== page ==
New strain of yeast to be helpful in toxic waste removal

New strain of yeast to be helpful in toxic waste removal
The researcher is working with Yarrowia lipolytica Y-3492 strain at Microbial Technologies Lab of Kazan Federal University Credit: Inna Basyrova

A new strain of yeast called Yarrowia lipolytica Y-3492 has been found to be very active in waste water treatment. The discovery was made by by microbiologists from Kazan Federal University during their research at Western Siberian peat bogs.

The strain is said to be effective against nitro compounds which are used in explosives, herbicides, insecticides, polymers, dyes, and some medications. Oil refineries and military equipment plants produce especially high amounts of such waste. The research was conducted with the use of widely known trinitrotoluene (TNT).

It is well-known that TNT can cause serious health damage. Chronic TNT poisoning affects blood, liver, gastrointestinal tract, and vision. Prolonged exposure can lead to cataracts.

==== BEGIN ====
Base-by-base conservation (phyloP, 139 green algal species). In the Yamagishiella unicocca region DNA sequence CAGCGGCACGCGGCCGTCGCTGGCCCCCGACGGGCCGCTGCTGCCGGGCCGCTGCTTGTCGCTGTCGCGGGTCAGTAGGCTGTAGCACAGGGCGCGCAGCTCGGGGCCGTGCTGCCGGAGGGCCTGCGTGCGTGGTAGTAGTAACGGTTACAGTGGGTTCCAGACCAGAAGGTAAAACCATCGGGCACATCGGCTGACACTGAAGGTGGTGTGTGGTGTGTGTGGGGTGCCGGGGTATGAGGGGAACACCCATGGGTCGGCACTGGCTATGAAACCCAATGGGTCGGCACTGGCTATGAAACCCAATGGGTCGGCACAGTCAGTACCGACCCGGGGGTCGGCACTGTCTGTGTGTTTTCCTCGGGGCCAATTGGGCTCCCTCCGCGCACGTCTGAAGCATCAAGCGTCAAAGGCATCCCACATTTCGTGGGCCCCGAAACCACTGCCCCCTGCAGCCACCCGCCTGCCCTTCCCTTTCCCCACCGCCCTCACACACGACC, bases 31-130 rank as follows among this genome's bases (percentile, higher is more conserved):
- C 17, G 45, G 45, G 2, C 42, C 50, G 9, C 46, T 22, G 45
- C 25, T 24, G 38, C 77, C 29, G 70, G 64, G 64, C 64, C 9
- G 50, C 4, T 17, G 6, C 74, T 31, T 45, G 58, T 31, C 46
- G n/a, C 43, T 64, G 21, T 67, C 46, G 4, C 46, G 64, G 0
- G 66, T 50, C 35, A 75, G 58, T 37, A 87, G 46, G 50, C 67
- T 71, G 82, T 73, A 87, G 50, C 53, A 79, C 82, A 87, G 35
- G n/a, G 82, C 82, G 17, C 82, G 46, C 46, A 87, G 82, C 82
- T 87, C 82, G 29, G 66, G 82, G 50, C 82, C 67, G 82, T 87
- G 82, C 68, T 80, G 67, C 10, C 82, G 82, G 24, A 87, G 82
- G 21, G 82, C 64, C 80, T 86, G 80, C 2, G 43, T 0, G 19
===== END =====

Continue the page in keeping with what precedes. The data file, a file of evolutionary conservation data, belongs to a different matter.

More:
In four months, Yarrowia lipolytica can reduce contamination level by 50-fold.

This fungi Yarrowia lipolytica's advantage in comparison with different sorbents is that fungi produce significantly fewer toxins. They are also more efficient than other known microorganisms.

Senior research associate of Microbial Technologies Lab Irina Khilyas explains, "Yarrowia lipolytica possesses specific ferments that allow us to use them in bioremediation of wastewater polluted with TNT. Together with Airat Ziganshin and Robin Gerlach (Montana State University), we designed a decontamination technique using semicontinuous cultivation of aforementioned fungi. The lab tests that followed proved the effectiveness of this development".

It must also be noted that this strain can not only be used for biodegradation but also as a contamination detector. The express analysis with biosensor equipment takes only a few minutes.

Irina Khilyas adds, "We are in the final stages of ferments identification study, which is being conducted in cooperation with G√ľnter Lochnit of Justus Liebig University Giessen. The next step is to find the most suitable carriers where we could apply those ferments. Most likely it will be a microchip on which the sample will be placed for further analysis".

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Provided by Kazan Federal University
Citation: New strain of yeast to be helpful in toxic waste removal (2015, August 5) retrieved 21 November 2019 from
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